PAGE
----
How does the weather affect what we buy?

Amy Scott and Minju Park Sep 20, 2021
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In 2020, the U.S. had a record 22 climate disasters with losses exceeding $1 billion each, government data shows. Bill Kirk, CEO of Weather Trends International, advises companies on adapting to changing conditions. Money Sharma/AFP via Getty Images

How does the weather affect what we buy?

Amy Scott and Minju Park Sep 20, 2021
Heard on:
In 2020, the U.S. had a record 22 climate disasters with losses exceeding $1 billion each, government data shows. Bill Kirk, CEO of Weather Trends International, advises companies on adapting to changing conditions. Money Sharma/AFP via Getty Images
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As the effects of climate change begin to take hold, some businesses are looking for ways to navigate the uncertainty of volatile weather events and the impact on their bottom lines.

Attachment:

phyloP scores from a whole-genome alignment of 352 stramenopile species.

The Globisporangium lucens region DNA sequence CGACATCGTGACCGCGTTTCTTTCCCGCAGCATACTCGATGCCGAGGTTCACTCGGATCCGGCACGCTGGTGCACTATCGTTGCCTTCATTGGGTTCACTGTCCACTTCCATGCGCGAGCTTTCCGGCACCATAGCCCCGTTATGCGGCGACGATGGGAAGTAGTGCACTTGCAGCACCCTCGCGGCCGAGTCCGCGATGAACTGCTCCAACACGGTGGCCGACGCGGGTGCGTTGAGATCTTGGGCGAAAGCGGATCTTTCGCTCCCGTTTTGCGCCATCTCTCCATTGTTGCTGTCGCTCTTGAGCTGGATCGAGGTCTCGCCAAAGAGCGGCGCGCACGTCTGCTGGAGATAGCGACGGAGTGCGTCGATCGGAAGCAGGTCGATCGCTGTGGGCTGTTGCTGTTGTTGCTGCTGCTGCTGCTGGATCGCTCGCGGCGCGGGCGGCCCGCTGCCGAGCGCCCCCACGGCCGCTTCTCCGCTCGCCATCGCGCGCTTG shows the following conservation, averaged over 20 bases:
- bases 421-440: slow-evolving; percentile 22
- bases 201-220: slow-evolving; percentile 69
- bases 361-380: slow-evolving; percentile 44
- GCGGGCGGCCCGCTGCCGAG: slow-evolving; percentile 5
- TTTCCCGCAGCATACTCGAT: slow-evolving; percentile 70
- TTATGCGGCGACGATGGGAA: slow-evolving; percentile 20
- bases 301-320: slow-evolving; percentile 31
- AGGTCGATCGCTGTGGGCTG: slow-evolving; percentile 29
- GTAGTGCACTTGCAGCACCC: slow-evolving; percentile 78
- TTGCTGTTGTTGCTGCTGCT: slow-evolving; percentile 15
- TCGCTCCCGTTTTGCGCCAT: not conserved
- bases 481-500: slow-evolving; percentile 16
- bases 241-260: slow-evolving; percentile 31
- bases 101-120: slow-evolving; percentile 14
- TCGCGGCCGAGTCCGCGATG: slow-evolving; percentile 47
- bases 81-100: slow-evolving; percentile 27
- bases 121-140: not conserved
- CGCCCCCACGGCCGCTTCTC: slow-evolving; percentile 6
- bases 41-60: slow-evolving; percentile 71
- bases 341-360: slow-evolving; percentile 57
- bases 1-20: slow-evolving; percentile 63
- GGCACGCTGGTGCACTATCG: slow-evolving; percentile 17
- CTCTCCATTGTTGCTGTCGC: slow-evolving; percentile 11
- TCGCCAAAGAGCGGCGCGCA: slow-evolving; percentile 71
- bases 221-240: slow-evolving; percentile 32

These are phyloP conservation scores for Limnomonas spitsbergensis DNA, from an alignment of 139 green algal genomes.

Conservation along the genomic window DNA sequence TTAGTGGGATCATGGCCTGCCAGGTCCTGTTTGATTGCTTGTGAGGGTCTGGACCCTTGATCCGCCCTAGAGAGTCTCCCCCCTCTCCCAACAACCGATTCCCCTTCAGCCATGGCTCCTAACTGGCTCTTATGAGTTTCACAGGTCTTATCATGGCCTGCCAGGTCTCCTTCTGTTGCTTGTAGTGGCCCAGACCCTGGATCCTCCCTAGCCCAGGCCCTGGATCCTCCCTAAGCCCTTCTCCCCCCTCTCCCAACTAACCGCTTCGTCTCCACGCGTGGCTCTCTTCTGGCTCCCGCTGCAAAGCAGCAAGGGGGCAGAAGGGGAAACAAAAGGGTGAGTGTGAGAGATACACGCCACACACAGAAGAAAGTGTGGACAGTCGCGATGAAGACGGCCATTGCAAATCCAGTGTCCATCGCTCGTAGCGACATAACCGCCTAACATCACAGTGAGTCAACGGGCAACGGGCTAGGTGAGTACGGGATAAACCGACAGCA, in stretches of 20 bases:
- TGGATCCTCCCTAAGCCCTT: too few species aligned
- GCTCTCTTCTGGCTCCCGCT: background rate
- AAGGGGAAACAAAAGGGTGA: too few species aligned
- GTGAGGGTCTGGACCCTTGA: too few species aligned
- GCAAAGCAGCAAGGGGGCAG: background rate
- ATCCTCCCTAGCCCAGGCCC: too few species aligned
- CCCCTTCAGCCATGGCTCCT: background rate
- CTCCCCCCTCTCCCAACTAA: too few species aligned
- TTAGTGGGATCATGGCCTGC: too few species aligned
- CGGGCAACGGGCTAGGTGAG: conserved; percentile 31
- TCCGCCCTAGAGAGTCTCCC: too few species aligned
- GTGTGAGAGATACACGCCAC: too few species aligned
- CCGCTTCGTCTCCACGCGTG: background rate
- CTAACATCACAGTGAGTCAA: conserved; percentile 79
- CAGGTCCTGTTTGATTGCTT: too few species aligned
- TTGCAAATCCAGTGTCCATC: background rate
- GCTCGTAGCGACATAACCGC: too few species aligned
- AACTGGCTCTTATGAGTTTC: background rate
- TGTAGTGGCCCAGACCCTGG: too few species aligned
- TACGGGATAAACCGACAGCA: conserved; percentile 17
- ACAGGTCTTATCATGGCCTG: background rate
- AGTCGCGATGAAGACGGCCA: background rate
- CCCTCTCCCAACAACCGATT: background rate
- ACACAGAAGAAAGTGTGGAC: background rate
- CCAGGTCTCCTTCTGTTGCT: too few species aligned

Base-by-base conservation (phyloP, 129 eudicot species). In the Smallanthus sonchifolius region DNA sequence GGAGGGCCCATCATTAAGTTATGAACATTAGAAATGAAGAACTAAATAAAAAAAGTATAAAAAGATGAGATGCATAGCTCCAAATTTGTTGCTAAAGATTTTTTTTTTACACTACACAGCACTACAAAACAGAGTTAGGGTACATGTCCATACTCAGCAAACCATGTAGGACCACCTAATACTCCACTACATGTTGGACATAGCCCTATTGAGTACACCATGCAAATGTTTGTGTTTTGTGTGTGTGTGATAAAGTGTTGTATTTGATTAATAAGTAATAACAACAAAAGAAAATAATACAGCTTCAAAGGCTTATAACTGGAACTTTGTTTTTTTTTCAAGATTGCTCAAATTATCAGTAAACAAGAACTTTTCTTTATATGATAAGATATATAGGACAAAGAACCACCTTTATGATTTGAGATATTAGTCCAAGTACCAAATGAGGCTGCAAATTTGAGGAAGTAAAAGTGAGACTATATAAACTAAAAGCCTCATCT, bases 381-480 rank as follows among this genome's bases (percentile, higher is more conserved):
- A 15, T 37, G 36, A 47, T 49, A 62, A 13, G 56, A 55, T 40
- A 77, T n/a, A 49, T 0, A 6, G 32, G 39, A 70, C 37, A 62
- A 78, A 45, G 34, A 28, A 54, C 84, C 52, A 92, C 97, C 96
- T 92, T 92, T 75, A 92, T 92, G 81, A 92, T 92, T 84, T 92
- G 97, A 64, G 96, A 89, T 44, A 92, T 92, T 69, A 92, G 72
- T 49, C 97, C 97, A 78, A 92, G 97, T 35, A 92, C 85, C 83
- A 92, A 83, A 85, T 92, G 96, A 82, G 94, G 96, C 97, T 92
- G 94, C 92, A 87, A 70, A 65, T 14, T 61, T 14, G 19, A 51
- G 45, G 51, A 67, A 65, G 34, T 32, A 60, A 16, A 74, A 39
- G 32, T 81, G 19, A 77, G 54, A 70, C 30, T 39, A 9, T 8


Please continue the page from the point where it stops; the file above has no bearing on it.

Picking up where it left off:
In 2020, the U.S. had a record 22 climate disasters with losses exceeding $1 billion each, according to the National Oceanic and Atmospheric Administration.

It’s important to take weather volatility into account, advises Bill Kirk, CEO of Weather Trends International in Bethlehem, Pennsylvania. The company helps businesses take a proactive approach to weather events and make smart decisions about inventory, advertising and sales.

“I think the first step is just, let’s get the next year or two right and learn to adapt to these things,” he said.

Kirk spoke to “Marketplace” host Amy Scott about how the weather affects consumer behavior. The following is an edited transcript of their conversation.

Bill Kirk: We call it the “power of 1 degree.” So, every degree colder, there’s about a 5% increase in coat sales. Every degree colder, there’s about a 7% increase in mousetrap sales. Now, what are we going to buy still because it is so hot, you know, this September versus last year? Allergy. This is an epic allergy-asthma period. This is typically the peak anyway, but last year was cold and rainy, so it kind of suppressed our allergy-asthma suffering. This year, you’re up probably 11% to 33%. Bug sprays — the bugs are still active because it’s hot, so they’re up 55%. So, it’s that change, is very important year on year.